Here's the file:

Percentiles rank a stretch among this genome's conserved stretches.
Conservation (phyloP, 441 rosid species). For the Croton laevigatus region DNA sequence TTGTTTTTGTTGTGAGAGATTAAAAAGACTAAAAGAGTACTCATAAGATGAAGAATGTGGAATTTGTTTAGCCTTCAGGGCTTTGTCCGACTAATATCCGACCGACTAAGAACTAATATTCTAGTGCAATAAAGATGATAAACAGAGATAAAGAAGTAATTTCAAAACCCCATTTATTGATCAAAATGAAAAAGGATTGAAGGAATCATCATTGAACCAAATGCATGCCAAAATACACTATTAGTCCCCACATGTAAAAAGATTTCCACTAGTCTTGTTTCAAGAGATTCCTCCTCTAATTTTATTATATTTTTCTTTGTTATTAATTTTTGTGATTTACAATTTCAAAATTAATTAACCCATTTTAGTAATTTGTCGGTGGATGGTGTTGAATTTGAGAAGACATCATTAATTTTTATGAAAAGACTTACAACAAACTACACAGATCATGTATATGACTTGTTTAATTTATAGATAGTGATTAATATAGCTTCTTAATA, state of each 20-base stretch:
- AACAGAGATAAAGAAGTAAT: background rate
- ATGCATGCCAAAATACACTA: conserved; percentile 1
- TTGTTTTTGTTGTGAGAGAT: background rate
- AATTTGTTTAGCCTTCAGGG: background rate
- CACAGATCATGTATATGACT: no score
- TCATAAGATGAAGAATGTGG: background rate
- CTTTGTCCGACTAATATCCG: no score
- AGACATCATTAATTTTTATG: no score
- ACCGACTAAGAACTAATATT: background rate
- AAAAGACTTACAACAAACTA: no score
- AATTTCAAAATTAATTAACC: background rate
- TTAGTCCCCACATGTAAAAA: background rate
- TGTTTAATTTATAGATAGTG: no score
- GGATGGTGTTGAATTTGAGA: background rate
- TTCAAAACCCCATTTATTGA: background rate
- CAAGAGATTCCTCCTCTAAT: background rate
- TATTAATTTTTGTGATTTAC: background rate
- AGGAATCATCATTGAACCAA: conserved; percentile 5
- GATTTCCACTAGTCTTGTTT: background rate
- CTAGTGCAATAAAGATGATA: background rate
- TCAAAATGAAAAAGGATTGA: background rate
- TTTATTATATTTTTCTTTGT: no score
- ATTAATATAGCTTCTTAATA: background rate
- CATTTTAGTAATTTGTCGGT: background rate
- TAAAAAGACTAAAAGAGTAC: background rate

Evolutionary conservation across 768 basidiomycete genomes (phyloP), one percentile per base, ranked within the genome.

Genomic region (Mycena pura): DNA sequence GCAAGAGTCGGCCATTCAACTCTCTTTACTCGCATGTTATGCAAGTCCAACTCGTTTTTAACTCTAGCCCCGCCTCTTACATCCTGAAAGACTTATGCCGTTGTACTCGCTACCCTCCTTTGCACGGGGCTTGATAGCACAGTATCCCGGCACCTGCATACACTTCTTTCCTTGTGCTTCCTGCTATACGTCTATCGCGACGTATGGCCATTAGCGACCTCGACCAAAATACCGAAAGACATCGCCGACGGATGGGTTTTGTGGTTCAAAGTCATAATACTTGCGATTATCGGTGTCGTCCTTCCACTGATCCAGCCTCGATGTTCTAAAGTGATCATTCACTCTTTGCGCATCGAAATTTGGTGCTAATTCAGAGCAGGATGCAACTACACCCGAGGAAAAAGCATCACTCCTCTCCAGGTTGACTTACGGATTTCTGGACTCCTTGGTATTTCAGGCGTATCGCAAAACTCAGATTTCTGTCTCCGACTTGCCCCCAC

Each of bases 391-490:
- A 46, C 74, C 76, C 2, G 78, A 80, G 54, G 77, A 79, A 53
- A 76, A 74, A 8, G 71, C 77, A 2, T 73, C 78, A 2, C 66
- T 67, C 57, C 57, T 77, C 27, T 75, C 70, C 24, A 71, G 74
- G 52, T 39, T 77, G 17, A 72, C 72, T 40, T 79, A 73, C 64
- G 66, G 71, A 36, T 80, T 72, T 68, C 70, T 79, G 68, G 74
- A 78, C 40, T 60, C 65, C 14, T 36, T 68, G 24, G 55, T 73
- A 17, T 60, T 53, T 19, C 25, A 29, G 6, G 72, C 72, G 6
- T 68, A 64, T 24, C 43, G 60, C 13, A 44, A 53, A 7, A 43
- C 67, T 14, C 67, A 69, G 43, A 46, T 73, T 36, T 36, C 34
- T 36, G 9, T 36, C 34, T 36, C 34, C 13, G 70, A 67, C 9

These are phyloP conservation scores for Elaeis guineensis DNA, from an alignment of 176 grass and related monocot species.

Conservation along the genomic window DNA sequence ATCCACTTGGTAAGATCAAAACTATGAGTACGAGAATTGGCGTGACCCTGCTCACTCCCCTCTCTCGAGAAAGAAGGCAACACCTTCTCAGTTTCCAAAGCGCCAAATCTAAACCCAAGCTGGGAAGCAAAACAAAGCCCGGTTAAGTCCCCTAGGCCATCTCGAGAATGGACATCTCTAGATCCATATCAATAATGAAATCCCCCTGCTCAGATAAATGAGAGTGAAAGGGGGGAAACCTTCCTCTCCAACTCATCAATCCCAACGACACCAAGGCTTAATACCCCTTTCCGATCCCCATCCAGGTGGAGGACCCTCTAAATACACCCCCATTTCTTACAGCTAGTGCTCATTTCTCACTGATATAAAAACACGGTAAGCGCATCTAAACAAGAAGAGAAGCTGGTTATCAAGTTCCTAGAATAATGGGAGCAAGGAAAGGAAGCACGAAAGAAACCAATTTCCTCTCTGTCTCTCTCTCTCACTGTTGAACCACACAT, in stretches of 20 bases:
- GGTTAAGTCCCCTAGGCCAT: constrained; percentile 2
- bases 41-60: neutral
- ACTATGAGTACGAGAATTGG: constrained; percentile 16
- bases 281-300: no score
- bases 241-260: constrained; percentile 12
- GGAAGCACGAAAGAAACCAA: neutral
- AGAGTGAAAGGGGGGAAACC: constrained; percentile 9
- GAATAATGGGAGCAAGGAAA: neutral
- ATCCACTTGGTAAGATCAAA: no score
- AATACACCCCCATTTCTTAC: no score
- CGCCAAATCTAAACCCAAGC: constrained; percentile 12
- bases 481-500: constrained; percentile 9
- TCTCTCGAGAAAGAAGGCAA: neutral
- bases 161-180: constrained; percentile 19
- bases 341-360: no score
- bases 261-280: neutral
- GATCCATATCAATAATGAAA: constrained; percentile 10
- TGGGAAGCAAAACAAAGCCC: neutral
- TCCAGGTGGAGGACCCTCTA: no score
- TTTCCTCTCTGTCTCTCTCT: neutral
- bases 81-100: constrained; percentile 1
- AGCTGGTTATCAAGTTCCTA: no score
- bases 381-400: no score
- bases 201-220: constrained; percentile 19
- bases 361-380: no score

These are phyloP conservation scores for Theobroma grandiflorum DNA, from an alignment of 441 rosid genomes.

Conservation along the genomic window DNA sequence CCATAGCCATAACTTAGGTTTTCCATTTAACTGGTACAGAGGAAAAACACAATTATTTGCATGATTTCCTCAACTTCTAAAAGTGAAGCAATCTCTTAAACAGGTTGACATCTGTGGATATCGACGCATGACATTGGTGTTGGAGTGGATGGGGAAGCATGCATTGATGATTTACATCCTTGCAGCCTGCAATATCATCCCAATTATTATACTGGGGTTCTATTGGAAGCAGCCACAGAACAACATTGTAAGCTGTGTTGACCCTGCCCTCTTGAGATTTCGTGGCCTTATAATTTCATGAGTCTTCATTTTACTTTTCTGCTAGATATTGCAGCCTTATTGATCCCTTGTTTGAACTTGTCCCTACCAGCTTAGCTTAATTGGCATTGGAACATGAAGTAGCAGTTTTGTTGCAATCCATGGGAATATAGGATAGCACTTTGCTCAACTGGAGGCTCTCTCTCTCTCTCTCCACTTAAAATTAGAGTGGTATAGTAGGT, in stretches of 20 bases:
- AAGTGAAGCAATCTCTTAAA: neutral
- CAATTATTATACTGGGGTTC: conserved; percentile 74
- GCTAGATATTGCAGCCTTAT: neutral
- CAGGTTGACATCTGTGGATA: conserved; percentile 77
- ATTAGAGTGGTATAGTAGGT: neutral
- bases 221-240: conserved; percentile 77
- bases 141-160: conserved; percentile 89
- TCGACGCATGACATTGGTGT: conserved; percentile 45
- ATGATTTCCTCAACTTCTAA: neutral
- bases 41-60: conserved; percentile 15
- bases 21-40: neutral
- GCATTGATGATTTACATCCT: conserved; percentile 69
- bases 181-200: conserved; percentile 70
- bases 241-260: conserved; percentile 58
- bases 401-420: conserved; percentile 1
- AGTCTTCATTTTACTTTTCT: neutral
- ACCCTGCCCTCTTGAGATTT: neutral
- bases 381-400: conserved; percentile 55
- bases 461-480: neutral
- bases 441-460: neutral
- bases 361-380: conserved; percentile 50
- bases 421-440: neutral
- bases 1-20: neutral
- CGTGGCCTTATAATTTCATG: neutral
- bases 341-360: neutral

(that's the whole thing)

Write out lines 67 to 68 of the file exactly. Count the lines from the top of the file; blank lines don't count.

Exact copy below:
- bases 361-380: no score

These are phyloP conservation scores for Theobroma grandiflorum DNA, from an alignment of 441 rosid genomes.